When you have the trays loaded correctly it doesn’t impede flow rates and the Marineland c360 pumps water at a respectable rate. It is listed as having a maximum capacity of 100 gallons and a maximum speed of 360 gph. When it was running, it didn’t seem too far off those numbers, which was impressive. See it in action below.
Once you finally get this behemoth to the sink, cleanup isn’t too big of an issue. You probably already know the drill when it comes to maintenance and cleaning. Take the filter apart, clean it with water (the tank water to preserve your beneficial bacteria), make sure nothing is clogged, then put the filter back together. It’s pretty much the same with the c360, however you’ll need to be careful not to damage or lose the gaskets that seal the pans. You can find detailed maintenance steps by watching the video below.
On the plus side, if you lose something during the cleanup, Marineland is running a top-notch customer service operation and you’ll be able to get replacement parts in no time.
Considering the power of the filter and the voluminous storage capacity, you get a good deal here at a reasonable price. There are certainly more powerful filters out there, but if this is the right price range for you, then the Marineland will be hard to beat in terms of overall value.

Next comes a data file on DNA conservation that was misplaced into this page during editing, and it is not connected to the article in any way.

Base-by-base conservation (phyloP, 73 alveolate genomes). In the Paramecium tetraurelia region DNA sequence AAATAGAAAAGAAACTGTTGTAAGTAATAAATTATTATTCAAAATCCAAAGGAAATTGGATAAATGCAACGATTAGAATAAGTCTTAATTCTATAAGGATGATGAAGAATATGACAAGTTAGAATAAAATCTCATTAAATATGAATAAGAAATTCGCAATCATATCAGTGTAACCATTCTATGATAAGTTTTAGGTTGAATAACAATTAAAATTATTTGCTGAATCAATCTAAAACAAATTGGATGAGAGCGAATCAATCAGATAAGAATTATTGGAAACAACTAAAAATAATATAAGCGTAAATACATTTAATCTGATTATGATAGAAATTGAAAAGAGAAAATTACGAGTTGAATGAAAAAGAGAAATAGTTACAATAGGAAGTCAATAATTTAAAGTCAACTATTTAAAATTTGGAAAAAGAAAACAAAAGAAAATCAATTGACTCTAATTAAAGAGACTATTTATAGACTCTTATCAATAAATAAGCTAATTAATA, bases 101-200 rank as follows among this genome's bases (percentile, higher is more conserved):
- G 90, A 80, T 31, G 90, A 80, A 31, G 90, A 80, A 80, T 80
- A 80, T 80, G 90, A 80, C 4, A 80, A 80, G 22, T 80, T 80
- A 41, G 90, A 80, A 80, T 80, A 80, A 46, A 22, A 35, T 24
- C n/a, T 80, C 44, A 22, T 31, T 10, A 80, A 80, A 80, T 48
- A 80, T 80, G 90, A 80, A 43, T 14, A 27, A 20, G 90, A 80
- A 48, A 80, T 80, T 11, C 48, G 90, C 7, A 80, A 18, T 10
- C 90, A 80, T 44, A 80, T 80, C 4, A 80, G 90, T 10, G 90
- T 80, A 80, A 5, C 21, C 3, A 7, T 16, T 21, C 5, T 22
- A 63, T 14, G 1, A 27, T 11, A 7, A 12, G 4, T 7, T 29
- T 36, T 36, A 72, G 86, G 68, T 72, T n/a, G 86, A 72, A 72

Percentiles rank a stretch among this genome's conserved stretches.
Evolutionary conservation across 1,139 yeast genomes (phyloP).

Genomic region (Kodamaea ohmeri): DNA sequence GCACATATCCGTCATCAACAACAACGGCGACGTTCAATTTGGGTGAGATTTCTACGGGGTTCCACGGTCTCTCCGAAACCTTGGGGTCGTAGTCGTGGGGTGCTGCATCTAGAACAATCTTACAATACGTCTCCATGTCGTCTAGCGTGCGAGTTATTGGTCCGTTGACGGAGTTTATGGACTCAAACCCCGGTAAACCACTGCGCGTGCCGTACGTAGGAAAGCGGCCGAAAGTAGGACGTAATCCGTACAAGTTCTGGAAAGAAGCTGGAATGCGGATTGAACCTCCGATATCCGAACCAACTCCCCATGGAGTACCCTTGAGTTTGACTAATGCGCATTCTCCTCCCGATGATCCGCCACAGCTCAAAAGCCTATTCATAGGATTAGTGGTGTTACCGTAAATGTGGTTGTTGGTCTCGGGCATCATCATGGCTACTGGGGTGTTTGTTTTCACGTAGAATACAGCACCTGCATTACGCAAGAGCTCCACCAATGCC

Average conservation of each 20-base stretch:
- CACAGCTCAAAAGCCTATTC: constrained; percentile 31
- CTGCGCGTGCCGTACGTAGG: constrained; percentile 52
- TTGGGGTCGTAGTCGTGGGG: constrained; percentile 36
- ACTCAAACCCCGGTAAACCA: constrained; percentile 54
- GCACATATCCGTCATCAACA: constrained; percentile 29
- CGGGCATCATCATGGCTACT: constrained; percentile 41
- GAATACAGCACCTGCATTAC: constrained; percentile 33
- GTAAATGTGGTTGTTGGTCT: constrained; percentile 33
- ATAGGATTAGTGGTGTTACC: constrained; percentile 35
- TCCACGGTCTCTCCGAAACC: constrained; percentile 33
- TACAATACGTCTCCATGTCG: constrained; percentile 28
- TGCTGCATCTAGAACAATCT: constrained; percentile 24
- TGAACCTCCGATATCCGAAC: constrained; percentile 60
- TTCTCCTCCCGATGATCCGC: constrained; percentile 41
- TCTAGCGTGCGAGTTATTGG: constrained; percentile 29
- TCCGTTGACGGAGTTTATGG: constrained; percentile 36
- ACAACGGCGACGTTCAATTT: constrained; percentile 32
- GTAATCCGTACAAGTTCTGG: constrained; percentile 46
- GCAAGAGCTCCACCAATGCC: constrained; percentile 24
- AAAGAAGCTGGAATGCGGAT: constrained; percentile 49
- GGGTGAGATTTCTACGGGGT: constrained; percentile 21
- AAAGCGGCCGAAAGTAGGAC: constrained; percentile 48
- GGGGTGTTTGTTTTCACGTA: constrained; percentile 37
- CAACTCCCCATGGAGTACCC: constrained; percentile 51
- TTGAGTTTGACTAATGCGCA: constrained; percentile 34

Fluval 406 Pro
The Fluval 406 Pro will be on your radar if you are looking for a filter with a comparable maximum capacity but slightly improved gph. The Fluval is packed with extra features like a clog-proof strainer and a sound-dampening impeller that they say give better sustained use and quiet operation. However, you’ll get a reduced filter volume with the Fluval (only 2.25 liters), and the price is noticeably higher than the Marineland c360.
|Fluval 406 Pro||marine land c360|
penn plax Cascade 1200
If you’re looking for something a little less expensive, you can always try the reasonably priced Penn Plax Cascade 1200. It has a maximum capacity of 150 gallons and a flow rate of 315 gph, but manages to pack it into a 15-pound package that’s only 11 inches tall. More compactness that will fit where you need it.